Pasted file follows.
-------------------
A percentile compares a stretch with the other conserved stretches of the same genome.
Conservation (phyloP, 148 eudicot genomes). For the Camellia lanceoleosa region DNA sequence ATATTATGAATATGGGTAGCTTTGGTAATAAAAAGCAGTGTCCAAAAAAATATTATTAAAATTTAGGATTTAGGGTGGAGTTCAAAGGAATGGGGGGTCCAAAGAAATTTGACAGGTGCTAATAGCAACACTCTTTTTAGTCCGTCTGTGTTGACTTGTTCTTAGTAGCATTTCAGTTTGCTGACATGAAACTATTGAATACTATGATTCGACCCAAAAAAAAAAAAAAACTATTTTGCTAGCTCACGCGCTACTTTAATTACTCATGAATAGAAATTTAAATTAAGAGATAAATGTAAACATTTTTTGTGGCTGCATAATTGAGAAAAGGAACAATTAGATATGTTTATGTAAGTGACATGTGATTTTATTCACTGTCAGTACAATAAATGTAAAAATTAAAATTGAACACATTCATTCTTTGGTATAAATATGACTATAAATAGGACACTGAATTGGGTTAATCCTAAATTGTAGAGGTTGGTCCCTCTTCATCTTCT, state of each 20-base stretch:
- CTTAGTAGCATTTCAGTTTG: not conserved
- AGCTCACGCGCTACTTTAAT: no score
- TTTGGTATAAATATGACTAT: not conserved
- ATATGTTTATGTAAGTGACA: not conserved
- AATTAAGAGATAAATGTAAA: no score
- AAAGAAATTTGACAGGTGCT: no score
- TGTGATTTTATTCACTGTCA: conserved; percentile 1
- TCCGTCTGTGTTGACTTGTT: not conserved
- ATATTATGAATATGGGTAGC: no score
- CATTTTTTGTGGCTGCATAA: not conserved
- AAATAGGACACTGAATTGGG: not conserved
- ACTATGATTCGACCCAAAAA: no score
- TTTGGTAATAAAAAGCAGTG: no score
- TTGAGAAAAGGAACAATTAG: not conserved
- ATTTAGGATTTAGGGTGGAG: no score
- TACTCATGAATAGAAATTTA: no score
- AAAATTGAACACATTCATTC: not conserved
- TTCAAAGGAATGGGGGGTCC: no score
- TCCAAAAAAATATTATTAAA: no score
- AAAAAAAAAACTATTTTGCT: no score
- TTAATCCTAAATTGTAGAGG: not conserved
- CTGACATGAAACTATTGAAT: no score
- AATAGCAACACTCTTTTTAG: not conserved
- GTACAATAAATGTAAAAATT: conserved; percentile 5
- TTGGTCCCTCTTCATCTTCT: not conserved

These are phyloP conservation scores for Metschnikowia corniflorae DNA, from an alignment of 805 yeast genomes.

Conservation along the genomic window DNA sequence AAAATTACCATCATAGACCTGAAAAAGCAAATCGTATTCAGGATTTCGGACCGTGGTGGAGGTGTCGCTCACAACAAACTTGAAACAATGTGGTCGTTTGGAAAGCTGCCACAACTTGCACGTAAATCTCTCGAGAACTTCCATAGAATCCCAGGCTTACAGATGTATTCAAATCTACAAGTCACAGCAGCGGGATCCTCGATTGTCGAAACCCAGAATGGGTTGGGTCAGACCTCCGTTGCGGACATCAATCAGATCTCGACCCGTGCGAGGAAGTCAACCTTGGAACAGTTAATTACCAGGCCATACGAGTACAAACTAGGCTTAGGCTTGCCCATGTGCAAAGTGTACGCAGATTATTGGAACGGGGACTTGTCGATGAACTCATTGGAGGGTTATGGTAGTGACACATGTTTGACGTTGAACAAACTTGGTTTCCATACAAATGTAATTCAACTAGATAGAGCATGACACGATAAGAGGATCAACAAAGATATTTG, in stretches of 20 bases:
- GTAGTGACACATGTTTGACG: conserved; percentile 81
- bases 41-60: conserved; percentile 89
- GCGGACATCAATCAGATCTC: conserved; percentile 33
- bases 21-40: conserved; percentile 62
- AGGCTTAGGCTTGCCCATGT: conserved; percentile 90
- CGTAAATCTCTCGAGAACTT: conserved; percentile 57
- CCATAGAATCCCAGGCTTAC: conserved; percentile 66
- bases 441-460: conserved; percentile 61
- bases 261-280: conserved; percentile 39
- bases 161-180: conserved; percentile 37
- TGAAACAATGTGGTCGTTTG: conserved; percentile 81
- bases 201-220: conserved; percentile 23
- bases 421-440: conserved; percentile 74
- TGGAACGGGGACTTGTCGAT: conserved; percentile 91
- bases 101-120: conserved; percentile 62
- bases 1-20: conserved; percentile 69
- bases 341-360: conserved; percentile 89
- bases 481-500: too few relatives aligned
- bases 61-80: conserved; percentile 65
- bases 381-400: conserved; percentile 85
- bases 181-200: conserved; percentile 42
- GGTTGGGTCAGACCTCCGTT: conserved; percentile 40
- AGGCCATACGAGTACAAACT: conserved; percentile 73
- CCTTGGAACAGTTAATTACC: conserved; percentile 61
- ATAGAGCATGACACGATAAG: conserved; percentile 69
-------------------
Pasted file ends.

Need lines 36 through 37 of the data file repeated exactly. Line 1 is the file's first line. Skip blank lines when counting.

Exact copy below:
- CCATAGAATCCCAGGCTTAC: conserved; percentile 66
- bases 441-460: conserved; percentile 61